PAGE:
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Choking on Supplements May Be More Common Among Older Adults

FDA doesn't regulate size of these pills and capsules

A person is holding several pill capsules in their hand along with a glass of water

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En español | Choking may be more common among older adults who take dietary supplements than among the general population, recent research indicates.

Using a decade of information that dietary supplement manufacturers must provide to federal government health authorities, researchers found that when age was indicated in reports about swallowing problems, choking was by far the most common complaint related to swallowing (87 percent). And more than three-quarters of victims were 65 or older.

Their findings were publicized in an online research report in Annals of Internal Medicine.


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The Food and Drug Administration (FDA) recommends that generic drug tablets and capsules “not exceed 17 millimeters [about two-thirds of an inch] in a single dimension.” For branded products that already exceed 17 millimeters, the guideline is 22 millimeters, and generics should be no larger than the branded version.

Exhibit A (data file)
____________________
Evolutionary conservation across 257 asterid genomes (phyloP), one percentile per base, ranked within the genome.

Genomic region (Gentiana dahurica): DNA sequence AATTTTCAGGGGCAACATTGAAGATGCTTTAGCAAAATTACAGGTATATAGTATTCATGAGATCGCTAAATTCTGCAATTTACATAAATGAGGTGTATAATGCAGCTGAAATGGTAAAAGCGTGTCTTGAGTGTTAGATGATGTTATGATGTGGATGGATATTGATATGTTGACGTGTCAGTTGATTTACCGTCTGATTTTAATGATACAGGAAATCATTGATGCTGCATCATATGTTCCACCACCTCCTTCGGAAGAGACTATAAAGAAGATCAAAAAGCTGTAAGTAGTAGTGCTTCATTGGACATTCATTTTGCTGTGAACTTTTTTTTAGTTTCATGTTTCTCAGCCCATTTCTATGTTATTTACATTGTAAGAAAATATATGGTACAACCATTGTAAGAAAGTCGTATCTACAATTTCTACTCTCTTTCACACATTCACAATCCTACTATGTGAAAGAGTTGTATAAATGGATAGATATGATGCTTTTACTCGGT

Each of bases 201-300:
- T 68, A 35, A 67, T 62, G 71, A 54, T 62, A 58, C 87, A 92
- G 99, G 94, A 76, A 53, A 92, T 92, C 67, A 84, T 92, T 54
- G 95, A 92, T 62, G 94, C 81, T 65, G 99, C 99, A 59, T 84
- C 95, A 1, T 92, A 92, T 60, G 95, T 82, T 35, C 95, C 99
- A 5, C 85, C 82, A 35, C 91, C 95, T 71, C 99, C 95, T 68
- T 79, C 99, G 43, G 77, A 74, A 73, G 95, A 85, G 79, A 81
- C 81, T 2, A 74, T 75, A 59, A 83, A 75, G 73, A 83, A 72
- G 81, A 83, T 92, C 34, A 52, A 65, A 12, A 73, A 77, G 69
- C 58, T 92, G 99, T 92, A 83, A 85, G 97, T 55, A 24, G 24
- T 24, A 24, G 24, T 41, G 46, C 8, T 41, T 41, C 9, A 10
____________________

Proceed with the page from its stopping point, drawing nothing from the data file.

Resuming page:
But no such guidelines exist for dietary supplements, which are not under FDA jurisdiction.

According to the research on dietary supplements, “the 10 products most commonly identified in reports of swallowing complications all exceed 17 millimeters in length."

In addition, “most reports of swallowing complications from dietary supplements involve multivitamins or calcium supplements,” with multivitamins “used by up to 35 percent and calcium supplements used by up to 24 percent of older adults."

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